5. The plant supporting structure of claim 1, wherein: said rings are substantially circular, and said rings are substantially concentric.

6. The plant supporting structure of claim 1, wherein: said rings are trapezoidal.

7. The plant supporting structure of claim 1, wherein: said rings are triangular.

Description:

BACKGROUND OF THE INVENTION

(a) Technical Field of the Invention

This invention generally relates to plant supporting structures, particularly directed to vine-type plants. In vine-type plants, such as tomatoes and grapes, the fruits are typically heavier than the plant itself, thus making the entire plant unsteady. These plants therefore require some physical structure that will support the fruits, keep them spaced apart so as to provide sufficient room to grow, allow sunlight to reach its different parts, provide adequate air flow, and also be able to hold steady during strong winds and rain. Another important consideration is to keep the plants and fruits off the ground so as to keep them free from bugs and insects, and to keep them clean.

In the past, stakes have been used, to which the plant has been tied for support. In such cases, the stakes are typically unsteady and provide limited support. As a result, the plants' stems get broken; the fruits clump together and eventually may sag to the ground. Many plant supporting structures appear in the prior art that attempt to address one or more of these problems.

(b) Description of the Relevant Art

A considerable number of patents relate generally to tomato cage structures. These prior art structures take a variety of general shapes and forms.

In U.S. Pat. No. 5,179,799, Hillestad discloses a tomato plant support system that consists primarily of a series of horizontal rings connected by vertical risers. In that sense, it is similar to the current invention. However, a key component of the Hillestad system is the fact that each of the horizontal rings includes the formation of double open ended loops forming seats along the ring. Specifically, three seats are disposed around the perimeter of the ring. As with the present invention, the rings are of varying diameter. The open ended loops form seats that are used to connect the members together for assembly.

Another tomato cage is found in U.S. Pat. No. 6,874,276 B2 by Morrison. The Morrison tomato cage also consists of a series of horizontally displaced support rings and vertical risers connecting them. The concentric rings are arranged such that the rings with the smallest diameters are located at the bottom. However, the support legs terminate in a specific handle. In this structure, the handle is integral with the legs of the device so that when the Morrison device is forced into the ground, the force does not affect the concentric rings. Another published patent application by Morrison US 2004/0237393 A1, from Dec. 2, 2004, is directed to the same invention as the Morrison patent.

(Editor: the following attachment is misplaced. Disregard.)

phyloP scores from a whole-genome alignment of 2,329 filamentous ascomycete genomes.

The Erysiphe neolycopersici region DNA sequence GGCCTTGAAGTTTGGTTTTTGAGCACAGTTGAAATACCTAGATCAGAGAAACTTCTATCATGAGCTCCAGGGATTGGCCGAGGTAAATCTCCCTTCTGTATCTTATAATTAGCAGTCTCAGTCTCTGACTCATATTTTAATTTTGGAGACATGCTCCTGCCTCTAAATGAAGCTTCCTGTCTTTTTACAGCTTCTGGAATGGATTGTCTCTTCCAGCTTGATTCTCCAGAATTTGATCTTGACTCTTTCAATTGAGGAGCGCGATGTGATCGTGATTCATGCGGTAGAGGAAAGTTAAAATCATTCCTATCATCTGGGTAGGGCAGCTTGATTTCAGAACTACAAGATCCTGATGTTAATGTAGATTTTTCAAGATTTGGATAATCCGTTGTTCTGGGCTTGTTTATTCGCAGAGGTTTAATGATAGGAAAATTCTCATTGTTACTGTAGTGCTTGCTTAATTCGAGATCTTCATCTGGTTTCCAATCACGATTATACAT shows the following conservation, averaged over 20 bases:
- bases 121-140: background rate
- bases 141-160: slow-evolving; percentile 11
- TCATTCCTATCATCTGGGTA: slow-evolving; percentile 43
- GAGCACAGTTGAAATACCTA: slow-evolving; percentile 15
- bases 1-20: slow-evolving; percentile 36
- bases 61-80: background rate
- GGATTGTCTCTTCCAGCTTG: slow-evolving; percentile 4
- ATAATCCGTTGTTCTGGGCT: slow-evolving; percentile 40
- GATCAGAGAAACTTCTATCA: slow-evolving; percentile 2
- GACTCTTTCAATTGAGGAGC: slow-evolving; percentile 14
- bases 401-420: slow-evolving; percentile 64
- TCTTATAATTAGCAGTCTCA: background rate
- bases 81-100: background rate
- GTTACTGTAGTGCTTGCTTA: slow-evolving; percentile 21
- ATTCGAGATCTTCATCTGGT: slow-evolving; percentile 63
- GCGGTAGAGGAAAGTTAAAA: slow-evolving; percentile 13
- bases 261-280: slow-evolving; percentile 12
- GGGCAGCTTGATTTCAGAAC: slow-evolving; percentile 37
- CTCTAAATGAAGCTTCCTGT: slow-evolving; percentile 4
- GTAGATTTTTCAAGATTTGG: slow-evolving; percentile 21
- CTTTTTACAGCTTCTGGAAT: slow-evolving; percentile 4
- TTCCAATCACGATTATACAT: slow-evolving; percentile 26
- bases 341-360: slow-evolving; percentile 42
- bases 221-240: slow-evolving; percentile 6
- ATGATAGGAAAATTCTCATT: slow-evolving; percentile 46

U.S. Pat. No. 4,372,351 by Myers is a method patent directed to a method of producing a particular style of wire basket that could be used to support a plant. The basket could also be used for other purposes as well. The method claims require the production of a plurality of wire loops that are then connected by concentric horizontally disposed rings, as best illustrated in FIG. 1 of the Myers' published patent.

U.S. Pat. No. 5,174,060 by Glamos is a variety of plant stand that is generally in the shape of a cone. The arrangement requires a primary helical coil support member, identified with the number 20 in FIGS. 1 and 2 of the published patent.

Another tomato cage structure is found in U.S. Pat. No. 4,858,380 by Gayle. However, the Gayle structure requires two separate independent enclosure structures. The larger of the two structures is a barrel-shaped cage of a specified diameter that sits on top of a smaller diameter support structure. The Gayle device requires a two piece construction.

Many of the prior art devices found are very old, as set forth in long expired patents. For example, U.S. Pat. No. 2,181,016 by W. F. Gross is a plant protection device essentially taking the form of a rounded glass cage. The Gross structure includes rounded glass side panels, which makes it unsuitable for the uses that have been established for this invention. Moreover, glass is heavy, expensive and fragile.

Many of the prior devices found consist of square or rectangular support structures and many other patents describe support stands that are designed to be quickly assembled and disassembled. For example, please note U.S. Pat. No. 3,113,400 by Emond, U.S. Pat. No. 4,073,091 by Vogel, U.S. Pat. No. 4,285,163 by Booker Jr., and U.S. Pat. No. 4,667,438 by Corell.